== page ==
Federated States and International Diplomacy
Canada, the United States and Mexico share two important characteristics outside of their common membership to the North American Free Trade Agreement (NAFTA) – they are democracies and each has a federal system of government. We can argue about how each conducts its brand of democracy and federalism, but no one can dispute that sub-national governments in a federal state have real power. What distinguishes the nature of these three federal states depends on how the sub-national entities choose to exercise their power within their jurisdiction and beyond.
Having examined how sub-national governments function in the three countries, I have concluded that there is no common pattern of behavior. However, the province of Québec can be cited as an example of autonomy and innovation in how it conducts itself as a federated state. This year, Québec is celebrating the 50th anniversary of its so-called “Quiet Revolution,” which was the product of an extensive transformation in how the province decided to conduct its governance and how it exercised its sovereign powers within the Canadian constitution. Since then, Québec has stood out as a modern, innovative state dedicated to exercise the highest degree of provincial autonomy. Whether it was in education, health, culture and economy, Québec gave itself the tools to carve a specific and distinct personality among the Canadian provinces.
Granted, this was not done without tension and confrontation. The reforms began in the 1960’s and were nurtured and expanded in the following decades by successive governments, some dedicated to reforming Canadian federalism and others to turning Québec into a sovereign state apart from Canada. Yet, despite these tensions, Québec’s appetite to fully exercise its jurisdictions has never receded. Today, some observers call it the Québec model – a strong affirmation of Québec’s French speaking identity combined with a social democratic approach to governance, and a mixture of public and private initiatives in the management of its economy.
Where Québec may have innovated most has been in the area of its international personality. In the mid-sixties, Québec’s intergovernmental affairs minister, Paul Gérin-Lajoie, affirmed solemnly that Québec had a duty to promote economic development, natural resources, education, health and culture both within Canada and beyond its borders. This was a novel and unique idea to bring an international expression to what had emerged in the Quiet Revolution at the domestic level.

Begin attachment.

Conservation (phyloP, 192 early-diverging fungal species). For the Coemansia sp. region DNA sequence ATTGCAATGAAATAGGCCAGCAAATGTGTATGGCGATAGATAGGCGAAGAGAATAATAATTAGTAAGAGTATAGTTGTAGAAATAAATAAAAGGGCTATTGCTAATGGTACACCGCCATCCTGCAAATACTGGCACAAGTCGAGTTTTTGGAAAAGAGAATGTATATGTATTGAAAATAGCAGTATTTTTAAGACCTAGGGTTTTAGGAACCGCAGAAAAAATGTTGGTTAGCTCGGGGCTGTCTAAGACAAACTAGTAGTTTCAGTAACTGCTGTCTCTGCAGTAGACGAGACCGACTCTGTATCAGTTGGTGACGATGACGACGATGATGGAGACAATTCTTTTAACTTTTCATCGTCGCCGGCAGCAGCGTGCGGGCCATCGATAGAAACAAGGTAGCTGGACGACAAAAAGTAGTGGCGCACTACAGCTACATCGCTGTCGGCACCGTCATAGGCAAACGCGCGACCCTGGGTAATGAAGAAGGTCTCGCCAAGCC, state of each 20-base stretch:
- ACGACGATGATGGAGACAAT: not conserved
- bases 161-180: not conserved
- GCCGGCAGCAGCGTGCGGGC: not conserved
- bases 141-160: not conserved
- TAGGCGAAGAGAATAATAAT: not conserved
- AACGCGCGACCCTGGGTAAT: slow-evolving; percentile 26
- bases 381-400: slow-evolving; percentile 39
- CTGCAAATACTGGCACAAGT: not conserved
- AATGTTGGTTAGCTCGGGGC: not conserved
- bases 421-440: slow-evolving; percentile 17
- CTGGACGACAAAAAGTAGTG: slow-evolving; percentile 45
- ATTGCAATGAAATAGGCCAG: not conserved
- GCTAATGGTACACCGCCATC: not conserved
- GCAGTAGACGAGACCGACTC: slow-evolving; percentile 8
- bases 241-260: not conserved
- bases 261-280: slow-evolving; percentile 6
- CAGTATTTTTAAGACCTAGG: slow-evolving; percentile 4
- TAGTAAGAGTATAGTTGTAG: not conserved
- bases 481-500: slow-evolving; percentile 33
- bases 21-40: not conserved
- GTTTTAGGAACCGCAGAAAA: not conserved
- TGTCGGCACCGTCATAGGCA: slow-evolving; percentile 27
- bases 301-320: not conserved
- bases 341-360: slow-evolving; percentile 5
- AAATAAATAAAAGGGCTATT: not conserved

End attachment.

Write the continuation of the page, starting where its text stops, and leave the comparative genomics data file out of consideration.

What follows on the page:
Since the heady days of what came to be known as the Gérin-Lajoie doctrine where international engagement and affirmation was the leitmotiv, Québec has gone beyond promoting its sovereign powers to playing an international role in advancing its policies in areas of shared jurisdiction with the federal government. These have included the environment, culture and immigration.
Today, the Québec government has an autonomous network of offices and participates in varying degrees in the work of three multilateral international organizations (Organization of American States, UNESCO and the International Organisation of La Francophonie). This network collaborates closely with Canadian embassies and consulates around the world. Through perseverance and advocacy, Québec has become a model for any federated state wishing to play on the international stage. It is fair to add that the Canadian federal system has displayed inherent flexibility in accommodating this model.
True, not all federated states wish to pursue such an international profile. Even in the United States, only some states like California and New York have higher international profiles. The Québec approach is, therefore, not a “one-size fits all” exercise. But it has served it well in advancing its interests in free trade, exercising its leadership in clean energy initiatives and the environment, asserting its commitment to security issues, promoting its cultural creativity and talent, and sharing expertise in the research and education world.
In doing so, Québec has given a new expression to how a federated state can reach beyond and tap into its potential. Fifty years after the Quiet Revolution, Québec emerges stronger and more confident as a polity because it chose to embrace a course that enhances its international profile.
*John Parisella is a guest blogger to AQ Online. He is Québec's Delegate General in New York, the province's top ranking position in the United States.
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